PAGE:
Kirk’s Alpaca Farm is an amazing experience visiting alpacas grazing in the field where you can feed them, pet them, and take funny pictures. I’m sharing all my tips for your unforgettable trip.

We’re lucky to live in Calgary, where endless options exist for family-friendly experiences. And even though our son is only 3 years old, we’ve tried plenty of them.

Some experiences are great (like Creative Museum at Telus Spark Science Centre), and some are not suited for kids of all ages (like Heritage Park), but there’s a lot to choose from. While we love letting our son explore new things, we like the same for us adults. To make our weekends fun for all of us, we also explore outside the city limits.

Kirk’s Alpaca Farm

Kirk’s Alpaca Farm delivers fun for all ages. It’s located about an hour outside of Calgary, so according to Canadian standards, it’s just a stone’s throw away.

When we visited Kirk’s Alpaca Farm in autumn, there were a few families, lots of friends and couples.

Just seeing the beautiful, funny face of alpacas will surely brighten your day!

Alpacas at Kirk's Alpaca Farm

Here’s everything you need to know about Kirk’s Alpaca Farm.

Info about Kirk’s Alpaca Farm

  • Opening hours: Wednesday – Friday from 1 pm – 5:30 pm & Saturday from 9 am – 5:30 pm
  • Dates: Open Saturdays Feb 4, 11 & 17 (from 11 am to 3 pm); from February 22, it’s open Wednesdays to Saturdays (until Christmas)
  • Location: 320065B Range Road 255, Torrington, AB, Map
  • Admission: 10 Cad/2-12 years, 15 Cad/ 13 years & up, 55 Cad/household; Click here to book your visit
  • For more info, see the Kirk’s Alpaca Farm website

Kirk’s Alpaca Farm

About Kirk’s Alpaca Farm

  • The family started with 38 alpacas in 2019
  • When they learnt how to breed them, they opened their farm to the public in 2020
  • Now they have 90 alpacas

Alpacas at Kirk's Alpaca Farm

Are you visiting alpacas or llamas?

This is confusing for many people: “so they look like llamas, but they’re called alpacas?” Well, not quite. Llamas are wild animals, and alpacas are domesticated. They come from South America, together with guanaco and vicuna, wild animals similar to llamas.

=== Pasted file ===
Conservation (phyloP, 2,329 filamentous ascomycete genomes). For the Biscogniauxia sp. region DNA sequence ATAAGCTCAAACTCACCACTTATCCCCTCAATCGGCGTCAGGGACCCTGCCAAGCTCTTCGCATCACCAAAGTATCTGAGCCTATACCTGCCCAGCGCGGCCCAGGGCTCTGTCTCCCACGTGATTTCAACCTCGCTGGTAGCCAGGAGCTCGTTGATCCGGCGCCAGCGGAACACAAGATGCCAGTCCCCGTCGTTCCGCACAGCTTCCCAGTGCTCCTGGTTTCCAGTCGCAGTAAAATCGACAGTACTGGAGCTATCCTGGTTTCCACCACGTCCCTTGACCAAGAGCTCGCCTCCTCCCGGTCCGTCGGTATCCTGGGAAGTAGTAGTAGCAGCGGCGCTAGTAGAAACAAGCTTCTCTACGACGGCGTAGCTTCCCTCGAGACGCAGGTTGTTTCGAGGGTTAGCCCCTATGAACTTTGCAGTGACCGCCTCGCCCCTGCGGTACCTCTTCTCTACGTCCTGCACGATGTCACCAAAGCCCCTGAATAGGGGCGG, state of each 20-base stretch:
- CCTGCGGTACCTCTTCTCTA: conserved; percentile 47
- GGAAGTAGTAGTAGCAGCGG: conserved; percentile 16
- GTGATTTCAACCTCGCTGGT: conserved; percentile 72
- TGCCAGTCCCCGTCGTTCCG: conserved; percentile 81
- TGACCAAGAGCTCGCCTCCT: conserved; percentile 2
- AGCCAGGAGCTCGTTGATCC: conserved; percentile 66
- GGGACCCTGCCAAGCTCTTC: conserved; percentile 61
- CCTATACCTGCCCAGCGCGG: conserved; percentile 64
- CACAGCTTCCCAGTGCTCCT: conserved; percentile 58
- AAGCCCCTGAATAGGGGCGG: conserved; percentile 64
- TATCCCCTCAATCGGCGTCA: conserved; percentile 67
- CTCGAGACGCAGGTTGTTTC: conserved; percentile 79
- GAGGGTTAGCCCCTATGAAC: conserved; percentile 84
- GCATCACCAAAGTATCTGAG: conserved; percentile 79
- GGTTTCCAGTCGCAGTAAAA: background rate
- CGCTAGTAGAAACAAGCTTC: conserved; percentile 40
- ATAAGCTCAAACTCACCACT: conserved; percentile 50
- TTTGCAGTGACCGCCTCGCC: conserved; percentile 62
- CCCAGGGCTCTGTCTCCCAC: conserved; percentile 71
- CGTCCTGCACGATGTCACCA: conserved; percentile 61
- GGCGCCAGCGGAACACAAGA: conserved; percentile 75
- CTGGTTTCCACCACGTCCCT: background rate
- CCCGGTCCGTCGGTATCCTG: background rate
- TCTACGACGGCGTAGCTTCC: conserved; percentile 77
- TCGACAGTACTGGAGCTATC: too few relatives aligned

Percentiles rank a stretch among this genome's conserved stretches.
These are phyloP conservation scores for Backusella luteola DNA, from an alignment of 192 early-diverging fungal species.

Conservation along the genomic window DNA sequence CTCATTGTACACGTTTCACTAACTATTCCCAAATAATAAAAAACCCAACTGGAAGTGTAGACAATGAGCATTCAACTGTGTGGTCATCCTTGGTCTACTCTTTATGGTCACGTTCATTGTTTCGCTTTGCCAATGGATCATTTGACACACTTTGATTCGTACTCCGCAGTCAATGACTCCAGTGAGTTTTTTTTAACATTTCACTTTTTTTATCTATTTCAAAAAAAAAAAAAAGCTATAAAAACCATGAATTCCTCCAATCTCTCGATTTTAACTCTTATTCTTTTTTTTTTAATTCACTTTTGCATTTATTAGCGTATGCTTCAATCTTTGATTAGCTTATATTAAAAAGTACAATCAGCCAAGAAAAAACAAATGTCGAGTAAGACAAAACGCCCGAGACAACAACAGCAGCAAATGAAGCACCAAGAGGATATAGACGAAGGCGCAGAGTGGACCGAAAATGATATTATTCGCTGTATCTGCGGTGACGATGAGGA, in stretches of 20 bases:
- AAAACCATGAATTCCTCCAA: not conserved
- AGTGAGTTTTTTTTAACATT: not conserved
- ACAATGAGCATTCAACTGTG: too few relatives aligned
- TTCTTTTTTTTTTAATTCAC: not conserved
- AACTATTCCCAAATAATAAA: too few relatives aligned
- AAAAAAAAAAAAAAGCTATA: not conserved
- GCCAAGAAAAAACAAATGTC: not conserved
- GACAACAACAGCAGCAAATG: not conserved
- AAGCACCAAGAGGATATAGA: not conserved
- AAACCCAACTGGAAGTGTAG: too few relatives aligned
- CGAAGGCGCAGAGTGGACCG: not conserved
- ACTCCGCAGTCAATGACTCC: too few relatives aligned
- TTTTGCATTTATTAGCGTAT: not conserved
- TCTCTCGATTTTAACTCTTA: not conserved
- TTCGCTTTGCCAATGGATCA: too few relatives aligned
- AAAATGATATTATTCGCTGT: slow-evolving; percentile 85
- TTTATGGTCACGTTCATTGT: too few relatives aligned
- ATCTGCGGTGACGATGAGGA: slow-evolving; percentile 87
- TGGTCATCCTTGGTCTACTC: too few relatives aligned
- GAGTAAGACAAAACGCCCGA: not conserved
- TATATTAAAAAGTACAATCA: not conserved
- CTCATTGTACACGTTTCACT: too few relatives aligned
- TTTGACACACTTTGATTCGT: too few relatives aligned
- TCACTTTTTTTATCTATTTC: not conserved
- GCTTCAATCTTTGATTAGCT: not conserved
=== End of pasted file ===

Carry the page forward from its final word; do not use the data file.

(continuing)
Alpacas are generally shy animals, as you see on the farm. At the farm, they’re not afraid when people approach them, and you can even pet some of them. Given that llamas are wild animals, they’re more aggressive. That being said, both species can spit when they feel threatened. We witnessed this on the farm when alpacas fought over food and spat on each other.

Kirk’s Alpaca Farm

The main difference between alpacas and llamas is their size. Llamas are bigger and used as pack animals, while alpacas are bred for their soft fur (ideal for garments).

While alpacas mostly weigh 60-80 kg, llamas are bigger and can weigh up to 200 kg. Alpacas have lots of fur on their cute faces, while llamas’ faces have less fur.

You can see the difference in the picture below to give you an idea – the body size and heads are different. Alpaca on the left is from Kirk’s Alpaca Farm, and on the right is the llama that we saw in South America.

Tips about Kirk’s Alpaca Farm

  • Online bookings through their website are required (spots fill out fast), and the fee covers alpaca food you get in a bag to feed them (keep the plastic bag and return it in the box by the farm shop so they can reuse it)
  • You book a 2-hour time slot to see the alpacas, and after that, you can visit the farm shop, the playground or have a picnic
  • Small snacks are available in the shop, but you can also bring your own picnic and enjoy the scenery
  • There’s a huge playground with lots of outdoor equipment for kids